Public Protector looks to peers’ views on interpretation of constitutional mandate
Public Protector Adv. Thuli Madonsela on Friday used the platform she had at the International Ombudsman Institute Europe Conference in Tallin, Estonia to solicit the views of her counterparts from across the globe on the interpretation of some of South Africa’s constitutional provisions in respect of her office.
She was presenting on “Democracy Promotion and Ombudsman” alongside Polish Human Rights Defender, Ms Irena Lipowicz and European Ombudsman, Ms Emily O’reilly at the conference that has brought together participants from 30 countries around the world.
Their presentations sought to equip younger and less experienced institutions of the Ombudsman with the necessary knowledge regarding potential problems and risks that must be borne in mind prior to getting involved in the work of the Ombudsman.
Speaking on the last of the three-day conference, Public Protector Madonsela picked her peers’ brains on the meaning of her constitutional power to “take appropriate remedial action”. This was against the backdrop of increasing views back home that this power amounts to nothing but making “recommendations”. She disagrees with this view.
Public Protector Madonsela also sought the input of her equals on whether the constitutional imperative on her office to be “accessible to all persons and communities” could not be interpreted as giving the people of South Africa a “right to complain”.
If this was the case, she asked, was there a concomitant duty on the government to provide the office with adequate resources, taking into account section 237 of the Constitution which requires all “constitutional obligations” to be “performed diligently and without delay”.
Public Protector Madonsela further sought her colleagues’ counsel on the meaning of “court decisions”, which she can’t investigate in terms of Section 182(3) of the Constitution. The question came in the light of criticisms from certain quarters that she cannot dabble in administrative matters within courts such as undue delays on appeals, which her predecessors have previously dealt with. She also welcomed views on limitations relating to the utilization of the media and “moral suasion”.
During her presentation, Public Protector Madonsela also unpacked the constitutional basis for the establishment of her office and her constitutional mandate and powers as articulated in Sections 181 and 182 of the Constitution. This included her jurisdiction, the powers to make findings and to take appropriate remedial action.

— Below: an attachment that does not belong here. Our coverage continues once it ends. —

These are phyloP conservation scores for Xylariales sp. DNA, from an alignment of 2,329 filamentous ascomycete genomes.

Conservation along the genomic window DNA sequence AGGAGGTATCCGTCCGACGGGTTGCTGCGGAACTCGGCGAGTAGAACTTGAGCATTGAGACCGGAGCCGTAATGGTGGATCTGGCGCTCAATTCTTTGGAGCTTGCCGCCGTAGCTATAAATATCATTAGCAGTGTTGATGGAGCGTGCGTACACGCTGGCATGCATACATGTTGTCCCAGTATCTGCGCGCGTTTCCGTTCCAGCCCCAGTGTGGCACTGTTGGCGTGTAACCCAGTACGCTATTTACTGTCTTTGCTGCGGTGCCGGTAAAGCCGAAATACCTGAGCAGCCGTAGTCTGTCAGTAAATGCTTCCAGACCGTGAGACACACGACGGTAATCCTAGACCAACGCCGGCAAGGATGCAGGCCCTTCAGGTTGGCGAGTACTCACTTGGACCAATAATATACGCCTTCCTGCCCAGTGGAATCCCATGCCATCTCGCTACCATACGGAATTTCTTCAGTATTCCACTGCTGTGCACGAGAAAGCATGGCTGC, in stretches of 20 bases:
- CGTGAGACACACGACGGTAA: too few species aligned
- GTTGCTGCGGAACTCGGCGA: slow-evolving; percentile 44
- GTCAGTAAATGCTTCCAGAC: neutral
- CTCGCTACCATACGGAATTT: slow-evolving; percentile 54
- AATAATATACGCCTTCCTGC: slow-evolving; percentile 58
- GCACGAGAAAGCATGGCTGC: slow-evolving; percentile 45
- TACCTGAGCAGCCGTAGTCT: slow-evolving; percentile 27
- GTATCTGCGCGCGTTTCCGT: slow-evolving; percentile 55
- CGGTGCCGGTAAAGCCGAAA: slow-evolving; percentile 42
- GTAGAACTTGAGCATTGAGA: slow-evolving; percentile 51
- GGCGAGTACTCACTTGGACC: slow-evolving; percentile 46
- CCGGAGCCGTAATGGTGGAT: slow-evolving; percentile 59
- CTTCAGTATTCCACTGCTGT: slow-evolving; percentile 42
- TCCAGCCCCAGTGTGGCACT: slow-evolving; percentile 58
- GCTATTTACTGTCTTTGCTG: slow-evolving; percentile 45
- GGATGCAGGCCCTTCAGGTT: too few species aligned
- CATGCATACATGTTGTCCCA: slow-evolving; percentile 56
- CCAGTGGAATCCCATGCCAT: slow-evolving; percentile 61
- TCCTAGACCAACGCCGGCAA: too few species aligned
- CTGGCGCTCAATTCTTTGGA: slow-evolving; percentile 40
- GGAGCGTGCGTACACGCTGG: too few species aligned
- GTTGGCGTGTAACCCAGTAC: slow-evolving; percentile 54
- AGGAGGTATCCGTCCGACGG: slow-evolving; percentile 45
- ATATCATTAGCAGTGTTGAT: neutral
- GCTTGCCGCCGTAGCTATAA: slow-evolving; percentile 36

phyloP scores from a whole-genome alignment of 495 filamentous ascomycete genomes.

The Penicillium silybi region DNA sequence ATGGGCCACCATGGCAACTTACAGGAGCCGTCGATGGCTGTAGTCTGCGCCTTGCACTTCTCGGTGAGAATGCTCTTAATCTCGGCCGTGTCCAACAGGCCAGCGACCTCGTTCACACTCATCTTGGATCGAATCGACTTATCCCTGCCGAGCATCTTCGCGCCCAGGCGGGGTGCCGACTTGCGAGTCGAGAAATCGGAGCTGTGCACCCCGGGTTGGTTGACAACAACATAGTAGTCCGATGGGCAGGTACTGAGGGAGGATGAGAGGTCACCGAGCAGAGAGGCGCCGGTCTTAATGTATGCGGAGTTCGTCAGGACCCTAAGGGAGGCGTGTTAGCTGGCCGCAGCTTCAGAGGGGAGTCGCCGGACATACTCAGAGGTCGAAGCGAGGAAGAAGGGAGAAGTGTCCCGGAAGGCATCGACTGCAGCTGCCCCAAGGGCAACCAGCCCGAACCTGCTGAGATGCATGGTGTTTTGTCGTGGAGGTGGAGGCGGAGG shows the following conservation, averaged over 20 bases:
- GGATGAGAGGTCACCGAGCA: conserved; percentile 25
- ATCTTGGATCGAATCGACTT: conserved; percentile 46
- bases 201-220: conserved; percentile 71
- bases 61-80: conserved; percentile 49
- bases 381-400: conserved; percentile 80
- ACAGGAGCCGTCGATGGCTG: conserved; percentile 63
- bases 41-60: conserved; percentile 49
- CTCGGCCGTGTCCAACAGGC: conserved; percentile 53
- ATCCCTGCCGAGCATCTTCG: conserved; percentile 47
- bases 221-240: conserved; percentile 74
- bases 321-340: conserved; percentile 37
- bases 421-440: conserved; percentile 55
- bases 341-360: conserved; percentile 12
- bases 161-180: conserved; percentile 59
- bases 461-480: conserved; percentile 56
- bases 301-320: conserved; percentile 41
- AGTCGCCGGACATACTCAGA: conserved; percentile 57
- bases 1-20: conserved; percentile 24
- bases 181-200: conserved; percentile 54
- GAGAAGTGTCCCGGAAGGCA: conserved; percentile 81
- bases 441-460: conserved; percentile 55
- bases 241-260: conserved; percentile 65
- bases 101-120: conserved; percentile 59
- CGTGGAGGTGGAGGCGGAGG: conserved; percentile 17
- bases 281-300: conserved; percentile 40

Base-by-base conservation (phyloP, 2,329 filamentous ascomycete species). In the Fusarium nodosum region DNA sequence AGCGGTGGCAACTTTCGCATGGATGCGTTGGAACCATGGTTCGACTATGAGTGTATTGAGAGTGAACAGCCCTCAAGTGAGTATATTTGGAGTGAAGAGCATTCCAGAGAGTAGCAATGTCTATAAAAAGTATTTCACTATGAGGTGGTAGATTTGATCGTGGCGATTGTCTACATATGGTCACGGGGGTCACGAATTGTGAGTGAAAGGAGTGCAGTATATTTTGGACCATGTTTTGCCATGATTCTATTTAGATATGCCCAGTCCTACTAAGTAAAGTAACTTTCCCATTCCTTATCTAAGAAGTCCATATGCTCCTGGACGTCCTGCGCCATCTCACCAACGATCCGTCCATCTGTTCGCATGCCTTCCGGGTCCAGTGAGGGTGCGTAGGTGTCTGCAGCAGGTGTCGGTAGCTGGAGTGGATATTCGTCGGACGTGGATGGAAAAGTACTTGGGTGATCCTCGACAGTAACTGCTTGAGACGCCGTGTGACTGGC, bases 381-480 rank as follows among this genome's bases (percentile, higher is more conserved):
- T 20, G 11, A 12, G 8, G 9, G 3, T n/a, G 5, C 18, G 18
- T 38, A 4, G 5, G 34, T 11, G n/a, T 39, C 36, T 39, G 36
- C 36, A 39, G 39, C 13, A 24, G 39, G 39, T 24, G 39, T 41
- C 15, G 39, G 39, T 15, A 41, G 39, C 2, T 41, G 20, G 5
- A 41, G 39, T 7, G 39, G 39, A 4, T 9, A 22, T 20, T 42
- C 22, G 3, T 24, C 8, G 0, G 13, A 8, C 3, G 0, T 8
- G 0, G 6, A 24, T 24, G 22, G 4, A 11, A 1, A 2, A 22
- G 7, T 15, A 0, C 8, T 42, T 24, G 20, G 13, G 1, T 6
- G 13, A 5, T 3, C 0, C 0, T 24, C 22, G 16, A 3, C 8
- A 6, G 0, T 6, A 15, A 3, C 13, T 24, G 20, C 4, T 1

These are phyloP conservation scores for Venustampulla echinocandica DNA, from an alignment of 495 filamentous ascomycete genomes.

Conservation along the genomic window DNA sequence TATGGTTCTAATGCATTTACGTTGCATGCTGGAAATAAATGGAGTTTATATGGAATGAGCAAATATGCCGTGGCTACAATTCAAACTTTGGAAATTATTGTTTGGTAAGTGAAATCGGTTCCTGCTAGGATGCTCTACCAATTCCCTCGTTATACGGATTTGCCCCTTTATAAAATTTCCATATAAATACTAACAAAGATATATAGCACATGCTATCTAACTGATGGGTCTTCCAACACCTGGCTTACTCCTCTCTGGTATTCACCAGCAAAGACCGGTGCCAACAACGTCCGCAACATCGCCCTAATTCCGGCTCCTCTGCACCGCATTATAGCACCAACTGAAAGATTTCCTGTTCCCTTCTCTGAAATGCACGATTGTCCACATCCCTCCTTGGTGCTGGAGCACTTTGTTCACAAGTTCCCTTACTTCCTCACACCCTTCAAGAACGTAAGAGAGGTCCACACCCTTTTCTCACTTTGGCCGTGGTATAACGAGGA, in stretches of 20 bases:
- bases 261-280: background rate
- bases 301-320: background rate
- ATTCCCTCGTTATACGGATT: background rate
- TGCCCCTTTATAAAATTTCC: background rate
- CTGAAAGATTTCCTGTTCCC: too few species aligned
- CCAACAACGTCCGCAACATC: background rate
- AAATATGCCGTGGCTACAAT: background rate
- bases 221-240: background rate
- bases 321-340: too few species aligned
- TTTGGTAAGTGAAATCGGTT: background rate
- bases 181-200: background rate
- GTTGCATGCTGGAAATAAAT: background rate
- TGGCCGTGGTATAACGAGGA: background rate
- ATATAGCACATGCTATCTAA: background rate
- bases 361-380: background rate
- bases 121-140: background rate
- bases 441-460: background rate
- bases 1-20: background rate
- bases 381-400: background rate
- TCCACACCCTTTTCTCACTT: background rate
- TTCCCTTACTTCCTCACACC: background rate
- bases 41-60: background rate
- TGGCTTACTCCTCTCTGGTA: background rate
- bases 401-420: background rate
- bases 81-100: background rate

She told the conference about several pieces of legislation that give her additional powers such as the Public Protector Act 23, 1994, which empowers her to “resolve any dispute” in state affairs or “rectify any act or omission”.
Public Protector Madonsela also shared on the provisions of the Executive Members’ Ethics Act, which identifies her office as the sole agency with powers to help the President enforce the Executive Ethics Code. She noted that, in terms of the Act, it was a legal non-negotiable to investigate complaints of any alleged breach of the Code.
Articulating her office’s approach, which she termed “The Makhadzi Way” of whispering truth to power after partnering with government in an offensive againt maladministration and corruption, she emphasized the point that priority was always given to “bread and butter” or ordinary people’s matters. Contrary to popular belief, such cases account for a lion’s share of her office’s workload.
Public Protector Madonsela also used the opportunity to share with her audience the key contents of the masterpiece that is the South African Constitution. Among other things, she told of the clear parameters for the exercise of public power and control over state resources as provided for in the Constitution.
She said the country’s constitutional democracy was anchored in the supremacy of the Constitution and the rule of law, adding that a judicial review was the ultimate authority on constitutional compliance. Public Protector Madonsela added that the Constitution provided for administrative scrutiny to bolster the checks and balances beyond traditional oversight such as the legislature and the judiciary.
Delegates applauded South Africa’s role in capacity building for African Ombudsman offices and the adoption of the OR Tambo Declaration on Minimum Standards for effective Ombudsman, which was adopted in February 2014.
The declaration was adopted at a conference of African Ombudsmen institutions, which was funded by the Department of International Relations and Cooperation through the African Ombudsman Research Centre, which is located in Durban and managed by the Public Protector South Africa.
The conference in Tallin has proved how diverse the institution of the Ombudsman is, even within Europe.
For more information, contact:
Public Protector South Africa
(012) 366 7006
079 507 0399